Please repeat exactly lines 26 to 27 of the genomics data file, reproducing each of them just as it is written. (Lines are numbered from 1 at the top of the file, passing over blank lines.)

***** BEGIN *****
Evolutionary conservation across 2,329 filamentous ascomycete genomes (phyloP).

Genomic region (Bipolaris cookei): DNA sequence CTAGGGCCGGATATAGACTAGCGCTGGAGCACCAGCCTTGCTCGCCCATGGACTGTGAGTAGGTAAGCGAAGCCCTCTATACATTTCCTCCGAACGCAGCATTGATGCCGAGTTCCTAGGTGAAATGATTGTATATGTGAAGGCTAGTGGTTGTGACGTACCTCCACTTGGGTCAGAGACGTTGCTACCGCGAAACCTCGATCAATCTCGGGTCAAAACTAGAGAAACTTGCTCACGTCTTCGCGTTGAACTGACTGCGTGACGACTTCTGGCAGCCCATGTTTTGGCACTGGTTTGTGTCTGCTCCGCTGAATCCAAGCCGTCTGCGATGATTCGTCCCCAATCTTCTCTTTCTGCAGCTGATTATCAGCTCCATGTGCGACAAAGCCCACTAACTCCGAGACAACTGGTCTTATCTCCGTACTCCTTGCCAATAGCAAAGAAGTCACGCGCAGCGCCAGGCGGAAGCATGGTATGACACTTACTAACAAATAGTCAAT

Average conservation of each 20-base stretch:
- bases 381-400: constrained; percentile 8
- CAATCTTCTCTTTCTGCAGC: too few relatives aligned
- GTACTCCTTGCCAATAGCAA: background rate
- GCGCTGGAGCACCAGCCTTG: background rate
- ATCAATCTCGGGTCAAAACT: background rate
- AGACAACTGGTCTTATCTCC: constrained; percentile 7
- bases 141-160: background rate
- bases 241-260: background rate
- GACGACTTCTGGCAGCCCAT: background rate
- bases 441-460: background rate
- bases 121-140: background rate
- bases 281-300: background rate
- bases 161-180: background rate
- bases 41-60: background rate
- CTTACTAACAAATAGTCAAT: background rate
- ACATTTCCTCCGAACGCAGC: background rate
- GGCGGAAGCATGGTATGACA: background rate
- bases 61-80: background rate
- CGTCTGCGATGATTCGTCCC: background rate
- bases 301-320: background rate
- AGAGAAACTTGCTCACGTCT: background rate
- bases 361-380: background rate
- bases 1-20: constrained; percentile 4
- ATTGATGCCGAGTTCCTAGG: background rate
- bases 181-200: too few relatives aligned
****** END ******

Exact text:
- bases 1-20: constrained; percentile 4
- ATTGATGCCGAGTTCCTAGG: background rate